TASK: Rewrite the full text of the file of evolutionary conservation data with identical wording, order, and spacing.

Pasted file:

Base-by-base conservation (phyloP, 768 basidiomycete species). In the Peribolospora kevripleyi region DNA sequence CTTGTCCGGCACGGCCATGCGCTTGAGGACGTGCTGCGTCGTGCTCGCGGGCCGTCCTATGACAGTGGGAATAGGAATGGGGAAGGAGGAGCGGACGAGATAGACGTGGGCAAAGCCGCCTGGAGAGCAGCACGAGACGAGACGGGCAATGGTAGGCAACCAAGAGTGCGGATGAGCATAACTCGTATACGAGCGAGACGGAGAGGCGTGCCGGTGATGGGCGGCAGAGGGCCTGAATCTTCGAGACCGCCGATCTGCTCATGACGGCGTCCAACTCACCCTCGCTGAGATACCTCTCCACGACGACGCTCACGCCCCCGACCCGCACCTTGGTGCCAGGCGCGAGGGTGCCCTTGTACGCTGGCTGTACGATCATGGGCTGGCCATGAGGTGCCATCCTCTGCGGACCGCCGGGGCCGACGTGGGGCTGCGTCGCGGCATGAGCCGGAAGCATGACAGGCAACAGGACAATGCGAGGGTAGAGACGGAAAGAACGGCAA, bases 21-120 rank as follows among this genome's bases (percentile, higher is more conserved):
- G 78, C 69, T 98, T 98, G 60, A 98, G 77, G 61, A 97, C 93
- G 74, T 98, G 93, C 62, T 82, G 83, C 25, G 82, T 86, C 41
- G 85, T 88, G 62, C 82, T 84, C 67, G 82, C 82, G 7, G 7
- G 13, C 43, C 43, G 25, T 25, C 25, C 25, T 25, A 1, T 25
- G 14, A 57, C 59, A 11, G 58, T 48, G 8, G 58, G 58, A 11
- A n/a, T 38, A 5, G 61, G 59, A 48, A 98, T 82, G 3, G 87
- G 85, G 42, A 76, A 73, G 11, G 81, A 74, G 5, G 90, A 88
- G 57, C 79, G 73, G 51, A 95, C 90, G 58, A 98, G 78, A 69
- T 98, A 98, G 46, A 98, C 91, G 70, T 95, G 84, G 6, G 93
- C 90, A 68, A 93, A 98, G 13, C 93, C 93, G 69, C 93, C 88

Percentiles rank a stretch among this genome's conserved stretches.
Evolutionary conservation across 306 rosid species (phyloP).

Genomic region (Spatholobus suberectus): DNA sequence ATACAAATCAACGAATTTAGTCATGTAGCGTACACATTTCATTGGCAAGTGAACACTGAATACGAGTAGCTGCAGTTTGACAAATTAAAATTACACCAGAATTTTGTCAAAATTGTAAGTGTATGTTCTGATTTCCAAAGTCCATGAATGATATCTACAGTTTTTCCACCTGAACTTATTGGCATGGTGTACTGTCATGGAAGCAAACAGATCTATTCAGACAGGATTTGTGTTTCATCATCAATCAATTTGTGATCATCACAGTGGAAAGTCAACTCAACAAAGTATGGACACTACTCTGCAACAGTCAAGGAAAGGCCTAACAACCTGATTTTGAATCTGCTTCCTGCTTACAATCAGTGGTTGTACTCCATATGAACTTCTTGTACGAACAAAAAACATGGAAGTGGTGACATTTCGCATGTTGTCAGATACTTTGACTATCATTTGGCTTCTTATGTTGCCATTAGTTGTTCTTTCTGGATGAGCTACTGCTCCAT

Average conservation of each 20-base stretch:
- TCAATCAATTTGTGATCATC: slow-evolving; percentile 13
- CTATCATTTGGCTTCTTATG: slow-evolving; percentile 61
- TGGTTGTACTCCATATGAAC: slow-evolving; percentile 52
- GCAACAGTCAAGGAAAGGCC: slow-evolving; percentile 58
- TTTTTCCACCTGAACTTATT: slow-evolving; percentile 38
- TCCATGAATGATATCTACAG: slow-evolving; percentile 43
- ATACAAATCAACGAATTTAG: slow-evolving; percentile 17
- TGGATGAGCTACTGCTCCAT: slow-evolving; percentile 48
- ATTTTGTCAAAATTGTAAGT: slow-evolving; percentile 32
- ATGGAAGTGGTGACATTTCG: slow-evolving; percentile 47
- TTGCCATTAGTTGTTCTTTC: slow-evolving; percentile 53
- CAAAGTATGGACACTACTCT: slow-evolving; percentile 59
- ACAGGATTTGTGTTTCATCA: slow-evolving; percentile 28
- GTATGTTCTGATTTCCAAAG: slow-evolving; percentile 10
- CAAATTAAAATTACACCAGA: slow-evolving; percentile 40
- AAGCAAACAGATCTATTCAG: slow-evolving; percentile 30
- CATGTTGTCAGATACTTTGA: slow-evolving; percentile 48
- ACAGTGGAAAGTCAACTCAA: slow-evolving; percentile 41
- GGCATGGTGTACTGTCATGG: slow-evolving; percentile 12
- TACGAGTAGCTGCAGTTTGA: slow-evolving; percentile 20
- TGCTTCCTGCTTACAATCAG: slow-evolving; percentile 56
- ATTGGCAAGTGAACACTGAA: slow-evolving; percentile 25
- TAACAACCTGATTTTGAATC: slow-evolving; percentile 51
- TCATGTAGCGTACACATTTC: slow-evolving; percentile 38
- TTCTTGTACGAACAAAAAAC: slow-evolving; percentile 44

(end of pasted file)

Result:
Base-by-base conservation (phyloP, 768 basidiomycete species). In the Peribolospora kevripleyi region DNA sequence CTTGTCCGGCACGGCCATGCGCTTGAGGACGTGCTGCGTCGTGCTCGCGGGCCGTCCTATGACAGTGGGAATAGGAATGGGGAAGGAGGAGCGGACGAGATAGACGTGGGCAAAGCCGCCTGGAGAGCAGCACGAGACGAGACGGGCAATGGTAGGCAACCAAGAGTGCGGATGAGCATAACTCGTATACGAGCGAGACGGAGAGGCGTGCCGGTGATGGGCGGCAGAGGGCCTGAATCTTCGAGACCGCCGATCTGCTCATGACGGCGTCCAACTCACCCTCGCTGAGATACCTCTCCACGACGACGCTCACGCCCCCGACCCGCACCTTGGTGCCAGGCGCGAGGGTGCCCTTGTACGCTGGCTGTACGATCATGGGCTGGCCATGAGGTGCCATCCTCTGCGGACCGCCGGGGCCGACGTGGGGCTGCGTCGCGGCATGAGCCGGAAGCATGACAGGCAACAGGACAATGCGAGGGTAGAGACGGAAAGAACGGCAA, bases 21-120 rank as follows among this genome's bases (percentile, higher is more conserved):
- G 78, C 69, T 98, T 98, G 60, A 98, G 77, G 61, A 97, C 93
- G 74, T 98, G 93, C 62, T 82, G 83, C 25, G 82, T 86, C 41
- G 85, T 88, G 62, C 82, T 84, C 67, G 82, C 82, G 7, G 7
- G 13, C 43, C 43, G 25, T 25, C 25, C 25, T 25, A 1, T 25
- G 14, A 57, C 59, A 11, G 58, T 48, G 8, G 58, G 58, A 11
- A n/a, T 38, A 5, G 61, G 59, A 48, A 98, T 82, G 3, G 87
- G 85, G 42, A 76, A 73, G 11, G 81, A 74, G 5, G 90, A 88
- G 57, C 79, G 73, G 51, A 95, C 90, G 58, A 98, G 78, A 69
- T 98, A 98, G 46, A 98, C 91, G 70, T 95, G 84, G 6, G 93
- C 90, A 68, A 93, A 98, G 13, C 93, C 93, G 69, C 93, C 88

Percentiles rank a stretch among this genome's conserved stretches.
Evolutionary conservation across 306 rosid species (phyloP).

Genomic region (Spatholobus suberectus): DNA sequence ATACAAATCAACGAATTTAGTCATGTAGCGTACACATTTCATTGGCAAGTGAACACTGAATACGAGTAGCTGCAGTTTGACAAATTAAAATTACACCAGAATTTTGTCAAAATTGTAAGTGTATGTTCTGATTTCCAAAGTCCATGAATGATATCTACAGTTTTTCCACCTGAACTTATTGGCATGGTGTACTGTCATGGAAGCAAACAGATCTATTCAGACAGGATTTGTGTTTCATCATCAATCAATTTGTGATCATCACAGTGGAAAGTCAACTCAACAAAGTATGGACACTACTCTGCAACAGTCAAGGAAAGGCCTAACAACCTGATTTTGAATCTGCTTCCTGCTTACAATCAGTGGTTGTACTCCATATGAACTTCTTGTACGAACAAAAAACATGGAAGTGGTGACATTTCGCATGTTGTCAGATACTTTGACTATCATTTGGCTTCTTATGTTGCCATTAGTTGTTCTTTCTGGATGAGCTACTGCTCCAT

Average conservation of each 20-base stretch:
- TCAATCAATTTGTGATCATC: slow-evolving; percentile 13
- CTATCATTTGGCTTCTTATG: slow-evolving; percentile 61
- TGGTTGTACTCCATATGAAC: slow-evolving; percentile 52
- GCAACAGTCAAGGAAAGGCC: slow-evolving; percentile 58
- TTTTTCCACCTGAACTTATT: slow-evolving; percentile 38
- TCCATGAATGATATCTACAG: slow-evolving; percentile 43
- ATACAAATCAACGAATTTAG: slow-evolving; percentile 17
- TGGATGAGCTACTGCTCCAT: slow-evolving; percentile 48
- ATTTTGTCAAAATTGTAAGT: slow-evolving; percentile 32
- ATGGAAGTGGTGACATTTCG: slow-evolving; percentile 47
- TTGCCATTAGTTGTTCTTTC: slow-evolving; percentile 53
- CAAAGTATGGACACTACTCT: slow-evolving; percentile 59
- ACAGGATTTGTGTTTCATCA: slow-evolving; percentile 28
- GTATGTTCTGATTTCCAAAG: slow-evolving; percentile 10
- CAAATTAAAATTACACCAGA: slow-evolving; percentile 40
- AAGCAAACAGATCTATTCAG: slow-evolving; percentile 30
- CATGTTGTCAGATACTTTGA: slow-evolving; percentile 48
- ACAGTGGAAAGTCAACTCAA: slow-evolving; percentile 41
- GGCATGGTGTACTGTCATGG: slow-evolving; percentile 12
- TACGAGTAGCTGCAGTTTGA: slow-evolving; percentile 20
- TGCTTCCTGCTTACAATCAG: slow-evolving; percentile 56
- ATTGGCAAGTGAACACTGAA: slow-evolving; percentile 25
- TAACAACCTGATTTTGAATC: slow-evolving; percentile 51
- TCATGTAGCGTACACATTTC: slow-evolving; percentile 38
- TTCTTGTACGAACAAAAAAC: slow-evolving; percentile 44